This year, the Index was presented in a slightly different way. It consolidated results from 2020 through 2022. The countries with the highest Happiness Index scores over that period were:

    1. Finland
    2. Denmark
    3. Iceland
    4. Israel
    5. Netherlands

The countries with the lowest scores were:

    1. Democratic Republic of Congo
    2. Zimbabwe
    3. Sierra Leone
    4. Lebanon
    5. Afghanistan

The United States was the fifteenth happiest country in the world.

Weekly Focus – Think About It

“We hold these truths to be self-evident, that all men are created equal, that they are endowed by their Creator with certain unalienable Rights, that among these are Life, Liberty and the pursuit of Happiness.”

—The U.S. Declaration of Independence

Wishing you and your families well,
Sean M. Dowling, CFP, EA
President, The Dowling Group Wealth Management

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  • Government bonds and Treasury Bills are guaranteed by the U.S. government as to the timely payment of principal and interest and, if held to maturity, offer a fixed rate of return and fixed principal value. However, the value of fund shares is not guaranteed and will fluctuate.
  • Corporate bonds are considered higher risk than government bonds but normally offer a higher yield and are subject to market, interest rate and credit risk as well as additional risks based on the quality of issuer coupon rate, price, yield, maturity, and redemption features.
  • The Standard & Poor's 500 (S&P 500) is an unmanaged group of securities considered to be representative of the stock market in general. You cannot invest directly in this index.
  • All indexes referenced are unmanaged. Unmanaged index returns do not reflect fees, expenses, or sales charges. Index performance is not indicative of the performance of any investment.
  • The Dow Jones Global ex-U.S. Index covers approximately 95% of the market capitalization of the 45 developed and emerging countries included in the Index.
  • The 10-year Treasury Note represents debt owed by the United States Treasury to the public. Since the U.S. Government is seen as a risk-free borrower, investors use the 10-year Treasury Note as a benchmark for the long-term bond market.
  • Gold represents the afternoon gold price as reported by the London Bullion Market Association. The gold price is set twice daily by the London Gold Fixing Company at 10:30 and 15:00 and is expressed in U.S. dollars per fine troy ounce.
  • The Bloomberg Commodity Index is designed to be a highly liquid and diversified benchmark for the commodity futures market. The Index is composed of futures contracts on 19 physical commodities and was launched on July 14, 1998.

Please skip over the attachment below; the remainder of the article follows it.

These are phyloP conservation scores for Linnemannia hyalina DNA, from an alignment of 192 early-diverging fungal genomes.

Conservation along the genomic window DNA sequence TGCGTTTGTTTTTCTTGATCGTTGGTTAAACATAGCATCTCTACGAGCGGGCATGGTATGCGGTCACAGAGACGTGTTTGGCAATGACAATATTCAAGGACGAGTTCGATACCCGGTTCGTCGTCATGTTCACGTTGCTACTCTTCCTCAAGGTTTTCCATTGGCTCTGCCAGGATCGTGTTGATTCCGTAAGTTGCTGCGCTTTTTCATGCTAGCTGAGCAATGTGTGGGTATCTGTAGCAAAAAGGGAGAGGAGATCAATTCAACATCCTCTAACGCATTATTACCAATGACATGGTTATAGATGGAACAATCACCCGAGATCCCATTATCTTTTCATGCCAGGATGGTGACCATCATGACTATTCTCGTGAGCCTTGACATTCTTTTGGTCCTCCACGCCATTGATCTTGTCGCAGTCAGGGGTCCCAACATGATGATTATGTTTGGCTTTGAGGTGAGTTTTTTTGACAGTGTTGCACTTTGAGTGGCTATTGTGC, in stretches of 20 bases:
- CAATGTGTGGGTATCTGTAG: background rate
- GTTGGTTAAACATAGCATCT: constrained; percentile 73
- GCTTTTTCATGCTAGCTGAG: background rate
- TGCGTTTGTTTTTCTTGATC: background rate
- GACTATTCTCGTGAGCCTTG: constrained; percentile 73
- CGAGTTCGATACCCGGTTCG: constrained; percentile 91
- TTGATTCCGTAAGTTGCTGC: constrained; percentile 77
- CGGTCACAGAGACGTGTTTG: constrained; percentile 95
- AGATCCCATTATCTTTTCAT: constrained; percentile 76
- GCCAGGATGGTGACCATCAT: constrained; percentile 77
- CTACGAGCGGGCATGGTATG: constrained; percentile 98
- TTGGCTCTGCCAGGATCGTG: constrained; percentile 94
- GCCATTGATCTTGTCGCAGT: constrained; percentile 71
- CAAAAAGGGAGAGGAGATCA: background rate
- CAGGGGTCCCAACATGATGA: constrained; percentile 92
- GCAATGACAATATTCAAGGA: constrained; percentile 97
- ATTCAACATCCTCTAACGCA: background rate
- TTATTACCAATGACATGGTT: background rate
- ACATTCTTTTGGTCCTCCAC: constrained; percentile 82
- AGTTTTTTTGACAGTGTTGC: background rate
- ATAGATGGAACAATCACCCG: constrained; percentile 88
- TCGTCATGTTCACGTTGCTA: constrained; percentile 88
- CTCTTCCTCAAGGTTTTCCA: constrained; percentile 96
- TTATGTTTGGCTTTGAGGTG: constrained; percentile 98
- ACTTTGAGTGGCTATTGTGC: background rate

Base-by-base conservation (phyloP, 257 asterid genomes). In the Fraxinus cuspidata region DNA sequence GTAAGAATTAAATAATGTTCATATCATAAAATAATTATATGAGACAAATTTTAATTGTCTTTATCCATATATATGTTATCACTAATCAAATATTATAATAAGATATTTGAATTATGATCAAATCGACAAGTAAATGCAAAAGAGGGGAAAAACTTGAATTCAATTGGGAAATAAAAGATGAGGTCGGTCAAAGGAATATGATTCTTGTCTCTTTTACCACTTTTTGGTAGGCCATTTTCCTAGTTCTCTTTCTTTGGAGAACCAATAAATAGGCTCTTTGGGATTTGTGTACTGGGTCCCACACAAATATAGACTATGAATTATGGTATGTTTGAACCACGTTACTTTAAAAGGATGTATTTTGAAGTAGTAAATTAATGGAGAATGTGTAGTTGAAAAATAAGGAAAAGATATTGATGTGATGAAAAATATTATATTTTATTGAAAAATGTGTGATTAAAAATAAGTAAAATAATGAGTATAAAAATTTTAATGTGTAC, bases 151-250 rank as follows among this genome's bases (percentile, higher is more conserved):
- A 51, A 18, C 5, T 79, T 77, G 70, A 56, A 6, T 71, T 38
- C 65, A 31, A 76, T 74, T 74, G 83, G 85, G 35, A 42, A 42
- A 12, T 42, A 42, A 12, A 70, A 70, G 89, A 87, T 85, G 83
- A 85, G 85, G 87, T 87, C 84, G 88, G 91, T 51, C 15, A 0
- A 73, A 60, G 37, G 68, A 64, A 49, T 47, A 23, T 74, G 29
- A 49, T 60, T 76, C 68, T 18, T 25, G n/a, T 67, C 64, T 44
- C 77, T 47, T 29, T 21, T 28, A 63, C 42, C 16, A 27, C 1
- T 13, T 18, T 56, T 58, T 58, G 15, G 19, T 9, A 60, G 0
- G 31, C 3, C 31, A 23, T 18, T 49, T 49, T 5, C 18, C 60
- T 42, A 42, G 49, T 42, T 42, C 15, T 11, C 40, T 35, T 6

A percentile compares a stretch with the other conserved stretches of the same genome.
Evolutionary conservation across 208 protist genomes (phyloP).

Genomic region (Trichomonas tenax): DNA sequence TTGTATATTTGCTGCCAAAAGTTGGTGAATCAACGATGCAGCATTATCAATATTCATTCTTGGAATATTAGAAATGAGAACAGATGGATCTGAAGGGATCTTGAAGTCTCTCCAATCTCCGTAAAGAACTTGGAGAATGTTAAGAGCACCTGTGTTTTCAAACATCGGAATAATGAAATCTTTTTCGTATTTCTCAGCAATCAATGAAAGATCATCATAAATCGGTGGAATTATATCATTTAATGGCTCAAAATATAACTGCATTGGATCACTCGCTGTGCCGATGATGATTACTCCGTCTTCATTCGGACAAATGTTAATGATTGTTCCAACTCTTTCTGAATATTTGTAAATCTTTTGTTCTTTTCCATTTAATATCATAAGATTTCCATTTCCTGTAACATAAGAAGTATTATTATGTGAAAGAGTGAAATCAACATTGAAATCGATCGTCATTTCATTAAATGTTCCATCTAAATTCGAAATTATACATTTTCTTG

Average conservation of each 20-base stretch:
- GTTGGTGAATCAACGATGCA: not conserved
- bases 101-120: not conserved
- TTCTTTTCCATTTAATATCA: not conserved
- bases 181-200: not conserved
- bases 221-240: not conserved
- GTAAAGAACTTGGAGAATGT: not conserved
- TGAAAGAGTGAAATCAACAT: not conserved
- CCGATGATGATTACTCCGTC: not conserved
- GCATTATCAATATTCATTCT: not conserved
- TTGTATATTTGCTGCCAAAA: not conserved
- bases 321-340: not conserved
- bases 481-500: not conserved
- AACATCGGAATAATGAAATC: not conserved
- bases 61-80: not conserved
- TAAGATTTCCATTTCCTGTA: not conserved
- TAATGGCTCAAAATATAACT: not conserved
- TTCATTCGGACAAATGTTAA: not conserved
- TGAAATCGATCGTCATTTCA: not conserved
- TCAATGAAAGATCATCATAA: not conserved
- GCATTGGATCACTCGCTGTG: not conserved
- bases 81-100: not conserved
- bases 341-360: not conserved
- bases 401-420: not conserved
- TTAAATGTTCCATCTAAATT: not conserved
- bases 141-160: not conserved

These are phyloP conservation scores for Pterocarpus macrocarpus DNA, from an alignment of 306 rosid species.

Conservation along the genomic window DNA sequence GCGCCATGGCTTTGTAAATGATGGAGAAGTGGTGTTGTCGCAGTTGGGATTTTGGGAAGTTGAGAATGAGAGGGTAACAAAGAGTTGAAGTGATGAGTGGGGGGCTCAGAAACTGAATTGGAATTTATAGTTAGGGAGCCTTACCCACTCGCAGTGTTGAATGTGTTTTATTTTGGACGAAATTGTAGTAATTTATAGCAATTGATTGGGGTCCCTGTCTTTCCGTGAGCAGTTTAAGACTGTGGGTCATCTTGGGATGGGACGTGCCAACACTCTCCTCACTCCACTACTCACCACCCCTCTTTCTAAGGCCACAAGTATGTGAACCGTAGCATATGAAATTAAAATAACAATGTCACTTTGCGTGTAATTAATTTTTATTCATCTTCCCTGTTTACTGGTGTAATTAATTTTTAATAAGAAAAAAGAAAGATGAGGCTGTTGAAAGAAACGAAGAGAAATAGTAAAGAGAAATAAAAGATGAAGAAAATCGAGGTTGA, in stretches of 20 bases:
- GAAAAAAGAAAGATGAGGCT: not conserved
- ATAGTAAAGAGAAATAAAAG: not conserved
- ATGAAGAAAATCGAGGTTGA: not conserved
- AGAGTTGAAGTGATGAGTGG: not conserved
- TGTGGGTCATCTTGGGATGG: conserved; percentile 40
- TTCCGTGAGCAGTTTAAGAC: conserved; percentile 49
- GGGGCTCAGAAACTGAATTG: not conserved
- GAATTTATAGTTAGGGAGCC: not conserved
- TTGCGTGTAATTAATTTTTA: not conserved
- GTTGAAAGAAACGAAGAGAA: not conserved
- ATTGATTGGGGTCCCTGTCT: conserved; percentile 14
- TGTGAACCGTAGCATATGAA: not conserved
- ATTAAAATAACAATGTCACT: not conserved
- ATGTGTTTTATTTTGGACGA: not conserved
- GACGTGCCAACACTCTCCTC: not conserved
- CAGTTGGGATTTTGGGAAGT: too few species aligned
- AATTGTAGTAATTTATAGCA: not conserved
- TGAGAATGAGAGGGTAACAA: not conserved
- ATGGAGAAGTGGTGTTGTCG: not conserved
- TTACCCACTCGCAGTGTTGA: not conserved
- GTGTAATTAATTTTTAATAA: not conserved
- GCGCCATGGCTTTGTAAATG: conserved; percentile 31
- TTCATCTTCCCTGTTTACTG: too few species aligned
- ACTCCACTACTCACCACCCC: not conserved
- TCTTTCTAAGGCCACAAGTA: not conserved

• The DJ Equity All REIT Total Return Index measures the total return performance of the equity subcategory of the Real Estate Investment Trust (REIT) industry as calculated by Dow Jones.
  • International investing involves special risks such as currency fluctuation and political instability and may not be suitable for all investors. These risks are often heightened for investments in emerging markets.
  • Yahoo! Finance is the source for any reference to the performance of an index between two specific periods.
  • Opinions expressed are subject to change without notice and are not intended as investment advice or to predict future performance.
  • Economic forecasts set forth may not develop as predicted and there can be no guarantee that strategies promoted will be successful.
  • Past performance does not guarantee future results. Investing involves risk, including loss of principal.
  • You cannot invest directly in an index.
  • Stock investing involves risk including loss of principal.
  • The opinions voiced in this material are for general information only and are not intended to provide specific advice or recommendations for any individual. All performance referenced is historical and is no guarantee of future results. All indices are unmanaged and may not be invested into directly. Economic forecasts set forth may not develop as predicted and are subject to change. Investing involves risk including loss of principal.
  • The Price-to-Earning (P/E) ratio is a measure of the price paid for a share relative to the annual net income or profit earned by the firm per share. It is a financial ratio used for valuation: a higher P/E ratio means investors are paying more for each unit of net income, thus, the stock is more expensive compared to one with a lower P/E ratio.